I've recently joined this group, and thought i'd share some details of my first project.. Its a kitchen renovation, and its already underway.. I've included details of the first few stages in this post, and i'll update as I go further along... I've got most details in my head, so I think I know what i'd like it to look like at completion - but please don't hold back on any suggestions..
Here is what we were presented with, when we purchased the house about 18 months ago.. The fridge is to the right of the photo, but its separated from the main part of the kitchen by a doorway, and the small pantry is to the left of the photo. It too, is separated from the main part of the kitchen..
As you can see, it is extremely small, and actually has no preparation space, except for the small surface to the left of the oven, so the coffee machine has to be put away after every use, so that we've got some spare bench space.
For perspective, here is a couple of other photos of the room, which show the dining table in relation to the kitchen.. The wall/window/doorway behind the sink is marked for demolition, as i'd like to remove this 'barrier', which separates the living areas at the back of the house..
This being the case, as the removal of this wall was an opportunity to open up the back of the house, the most sensible location for the new kitchen was not in the existing space, but flipped to the opposite side of the room (ie: switch the kitchen and dining rooms)..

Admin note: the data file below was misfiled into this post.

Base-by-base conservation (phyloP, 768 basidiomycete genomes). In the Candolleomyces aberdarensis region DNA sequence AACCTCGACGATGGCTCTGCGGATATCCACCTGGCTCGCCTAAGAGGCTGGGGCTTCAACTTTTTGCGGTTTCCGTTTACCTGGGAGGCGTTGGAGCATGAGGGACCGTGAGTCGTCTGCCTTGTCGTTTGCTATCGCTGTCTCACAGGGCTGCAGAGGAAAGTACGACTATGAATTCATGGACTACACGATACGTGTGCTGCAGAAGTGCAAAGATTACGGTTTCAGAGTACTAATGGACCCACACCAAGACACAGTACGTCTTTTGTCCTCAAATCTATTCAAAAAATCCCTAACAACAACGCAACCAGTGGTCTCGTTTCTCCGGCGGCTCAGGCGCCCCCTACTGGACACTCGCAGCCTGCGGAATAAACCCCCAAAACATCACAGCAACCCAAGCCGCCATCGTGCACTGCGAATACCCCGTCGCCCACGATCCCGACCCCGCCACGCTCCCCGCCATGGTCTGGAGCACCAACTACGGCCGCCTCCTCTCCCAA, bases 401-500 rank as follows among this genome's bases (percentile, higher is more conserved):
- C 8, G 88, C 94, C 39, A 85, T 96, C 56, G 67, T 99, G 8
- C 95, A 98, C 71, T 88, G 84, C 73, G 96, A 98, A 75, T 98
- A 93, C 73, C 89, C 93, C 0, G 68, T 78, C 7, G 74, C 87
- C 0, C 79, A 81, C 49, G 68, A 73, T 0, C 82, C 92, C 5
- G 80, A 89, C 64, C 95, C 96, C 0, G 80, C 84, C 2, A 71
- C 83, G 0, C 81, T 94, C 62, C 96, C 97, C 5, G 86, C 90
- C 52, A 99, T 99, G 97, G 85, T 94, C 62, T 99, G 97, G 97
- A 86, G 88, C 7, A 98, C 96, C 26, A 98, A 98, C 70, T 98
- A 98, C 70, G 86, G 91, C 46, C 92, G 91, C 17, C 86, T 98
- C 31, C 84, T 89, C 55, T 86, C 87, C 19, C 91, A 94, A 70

Fast forward - I've now had the carcass of the new kitchen installed in the new location, and existing kitchen is demolished, (which exposed some asbestos sheeting and was appropriately removed)... Here are some progress photos from that stage..
Following on from that, we now currently have the stone benchtop installed, and ready for the next phase of work.. Its been like this for a few weeks now, because the new kitchen is functional, so I suppose i can take my time from this point..
I went for a 80mm casesarstone benchtop in "Clamshell" colour, as I was hoping it looked like a polished concrete benchtop.. Of course, you can tell its not polished concrete, but i'm pretty pleased with the result..
Next steps, in my next update will hopefully be -
a) removal of old kitchen window/wall, and make-good existing kitchen walls
b) installation of hardwood exposed shelves in corner (in the gap to the right of overhead cupboards -see last photo)
c) tiled splashback
Hopefully my first post has been appropriate for the website.. Looking forward to some feedback and/or suggestions...
Well done @jaga.
What kind of tiles and pattern are you going to go with for the splashback?
I don't ever like removing windows. Are you sure you are still going to have sufficient light? A skylight could be an alternative...
I like this type of pattern.. for the splashback.. This images is from a local tile supplier - Earp Bros.. Obviously we wouldn't be laying it to the full height like this image, just to the underside of the overhead cupboards..
The window i'm talking about removing is actually an internal window (see above existing sink).. We believe this to be the original external wall of the house, which became an internal wall during extensions by the previous owner (sometime in the 80's).. For this reason, i believe it may be a load-bearing wall, meaning some additional structural work may be required..
By removing the wall which contains this window, we're hoping to greatly increase the amount of light coming from the back sliding doors.. See sliding door with grey curtains, from the photo below...